The “Lépante” fretted clavichord in the Musée de la Musique, Paris

The quietest guest of all

The clavichord makes up for a lack of grandeur with extraordinary expressiveness


This article is taken from the April 2023 issue of The Critic. To get the full magazine why not subscribe? Right now we’re offering five issues for just £10.

Crown your career with the clavichord. You cannot, I admit, play concertos with big ensembles, since it does not roar and thunder like the pianoforte; neither can you, surrounded by a large audience, sound above their shouts of bravo and make their cheers seem like the babbling of a brook … On a clavichord — soft and responsive to every breath of the soul — you shall find the soundboard of your heart.

C.F.D. Schubart, Musikalische Rhapsodien (1786) 

With roots reaching deep into the recesses of musical memory, past the exotic origins of the lute and the rustic buzz of the shawm and crumhorn, perhaps even beyond the ancient taverns whence came the fiddle, the clavichord nonetheless had its heyday rather late compared to most instruments. 

In the three or four decades preceding the French Revolution, this unassuming little wooden rectangle with a keyboard was in the hands of a singularly sensitive and erudite group of players, a definitive expressive vehicle of the various artistic salons of the German Enlightenment. 

The mechanism of the clavichord is really the simplest of all keyboard instruments

The discursive leanings of the Aufklärung were particularly focused on literature and erudite conversation, due to a strong tradition of literary and religious exegesis handed down from Martin Luther and in this period being transferred to more a Cartesian frame of reasoning. This culture, in which every gesture and every hint of an idea was imbued with layers of meaning, prized an instrument equally subtle in its utterances. 

The mechanism of the clavichord is really the simplest of all keyboard instruments. As the key is pressed, a brass blade or tangent at the back of the key lever strikes a string and brings it into vibration which, due to the small size of the instrument’s soundboard, is quiet to the point of absurdity. What the instrument lacks in grandeur it has in an extraordinary degree of expressivity, on a rather Lilliputian level, made possible by the directness of the technical set-up whereby the finger can affect the quality of sound after contact with the string has been made.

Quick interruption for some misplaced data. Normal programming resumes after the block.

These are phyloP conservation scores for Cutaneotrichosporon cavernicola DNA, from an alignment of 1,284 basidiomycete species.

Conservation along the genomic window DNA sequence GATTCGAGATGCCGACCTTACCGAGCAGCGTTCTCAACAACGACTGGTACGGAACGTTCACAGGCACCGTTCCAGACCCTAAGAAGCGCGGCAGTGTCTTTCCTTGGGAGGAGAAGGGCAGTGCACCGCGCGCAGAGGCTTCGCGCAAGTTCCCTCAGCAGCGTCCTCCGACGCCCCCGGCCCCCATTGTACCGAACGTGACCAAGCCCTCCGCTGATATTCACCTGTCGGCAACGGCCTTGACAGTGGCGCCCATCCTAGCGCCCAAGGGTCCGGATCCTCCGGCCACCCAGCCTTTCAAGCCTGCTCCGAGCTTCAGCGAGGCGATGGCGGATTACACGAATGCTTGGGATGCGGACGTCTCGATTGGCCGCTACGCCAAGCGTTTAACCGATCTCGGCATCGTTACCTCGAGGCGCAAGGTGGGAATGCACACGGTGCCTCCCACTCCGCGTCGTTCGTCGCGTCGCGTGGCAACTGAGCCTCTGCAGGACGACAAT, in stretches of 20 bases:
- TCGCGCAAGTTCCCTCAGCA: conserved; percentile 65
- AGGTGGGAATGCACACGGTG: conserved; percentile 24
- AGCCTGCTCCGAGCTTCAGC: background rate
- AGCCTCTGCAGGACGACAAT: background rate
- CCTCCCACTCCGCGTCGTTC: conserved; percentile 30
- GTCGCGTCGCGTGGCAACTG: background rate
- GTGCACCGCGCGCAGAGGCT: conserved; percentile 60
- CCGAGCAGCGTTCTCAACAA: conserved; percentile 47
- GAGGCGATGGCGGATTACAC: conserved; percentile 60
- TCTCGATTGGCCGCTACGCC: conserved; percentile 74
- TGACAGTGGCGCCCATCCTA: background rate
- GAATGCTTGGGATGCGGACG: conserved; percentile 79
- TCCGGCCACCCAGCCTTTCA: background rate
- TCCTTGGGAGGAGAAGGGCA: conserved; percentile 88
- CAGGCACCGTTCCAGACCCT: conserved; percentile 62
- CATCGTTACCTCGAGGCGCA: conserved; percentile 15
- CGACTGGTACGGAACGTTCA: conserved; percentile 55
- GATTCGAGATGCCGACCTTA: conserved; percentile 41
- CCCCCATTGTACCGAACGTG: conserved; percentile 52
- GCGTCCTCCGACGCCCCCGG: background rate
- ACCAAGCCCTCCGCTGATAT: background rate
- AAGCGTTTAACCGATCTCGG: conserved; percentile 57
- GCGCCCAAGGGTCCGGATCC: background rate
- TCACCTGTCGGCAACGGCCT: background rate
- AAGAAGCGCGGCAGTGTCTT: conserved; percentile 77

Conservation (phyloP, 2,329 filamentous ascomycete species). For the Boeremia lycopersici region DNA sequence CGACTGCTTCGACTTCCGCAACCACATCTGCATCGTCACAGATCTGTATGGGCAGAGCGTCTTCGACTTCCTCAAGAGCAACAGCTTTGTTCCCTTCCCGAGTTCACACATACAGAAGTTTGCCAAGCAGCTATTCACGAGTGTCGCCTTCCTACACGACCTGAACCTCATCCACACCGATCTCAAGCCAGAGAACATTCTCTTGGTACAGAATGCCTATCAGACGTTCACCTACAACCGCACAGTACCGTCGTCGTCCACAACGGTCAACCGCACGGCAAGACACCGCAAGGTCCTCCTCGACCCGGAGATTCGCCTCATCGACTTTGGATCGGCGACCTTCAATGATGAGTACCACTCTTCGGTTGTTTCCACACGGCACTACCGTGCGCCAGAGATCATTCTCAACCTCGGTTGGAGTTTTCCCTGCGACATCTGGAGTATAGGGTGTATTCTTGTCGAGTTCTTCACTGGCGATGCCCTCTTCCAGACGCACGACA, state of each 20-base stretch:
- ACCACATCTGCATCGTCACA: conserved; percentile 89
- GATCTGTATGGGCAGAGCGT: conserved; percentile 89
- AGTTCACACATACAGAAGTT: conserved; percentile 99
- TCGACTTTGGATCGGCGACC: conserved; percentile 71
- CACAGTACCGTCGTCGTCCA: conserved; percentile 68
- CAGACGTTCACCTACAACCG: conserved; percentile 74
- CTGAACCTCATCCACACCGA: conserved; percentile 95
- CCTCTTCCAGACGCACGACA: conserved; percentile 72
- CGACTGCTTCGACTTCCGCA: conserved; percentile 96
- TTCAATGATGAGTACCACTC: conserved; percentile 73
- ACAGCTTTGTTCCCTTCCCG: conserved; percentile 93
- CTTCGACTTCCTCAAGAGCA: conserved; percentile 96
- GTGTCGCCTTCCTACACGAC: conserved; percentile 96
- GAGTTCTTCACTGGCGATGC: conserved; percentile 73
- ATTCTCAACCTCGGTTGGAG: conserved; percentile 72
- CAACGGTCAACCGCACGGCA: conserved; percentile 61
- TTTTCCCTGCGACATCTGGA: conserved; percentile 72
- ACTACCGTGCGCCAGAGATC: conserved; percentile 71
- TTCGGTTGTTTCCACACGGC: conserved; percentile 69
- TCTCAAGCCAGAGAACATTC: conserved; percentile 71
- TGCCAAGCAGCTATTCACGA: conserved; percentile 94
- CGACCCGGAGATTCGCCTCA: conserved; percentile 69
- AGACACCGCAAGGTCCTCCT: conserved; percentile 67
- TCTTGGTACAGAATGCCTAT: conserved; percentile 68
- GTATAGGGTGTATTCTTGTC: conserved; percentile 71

Once the tangent is in touch with the string and vibration has ensued, it can be pushed in slightly deeper to bring a slight rise in pitch, or conversely a player with great control can strike the keys with a slower attack, thus giving a hushed quality to the timbre of the pitches.

The clavichord’s reputation, particularly in the eighteenth century, lay mainly in the suitability of the instrument’s rather pliable tone to the constant changes of affection so favoured by the composers of the Empfindsamer Stil. This aesthetic of Sentiment, misunderstood today as a style lacking in gravity, turned away from the granite monoliths and primary colours of the Baroque in favour of pastels and light pencil strokes meant to evoke Man’s inner thoughts and emotions. 

Its most gentle vibrations resonate with the core of our inner selves

Not for them were the misshapen pearls of their overly passionate forefathers; instead, these composers sought, amid all the adventurousness of their musical utterances, to summon and distill all that was effortless and benevolent in Nature. As with virtually everything else in this milieu, there was an obvious tension between the Enlightenment and its discontents — in other words, what has since been imperfectly generalised as the Counter-Enlightenment.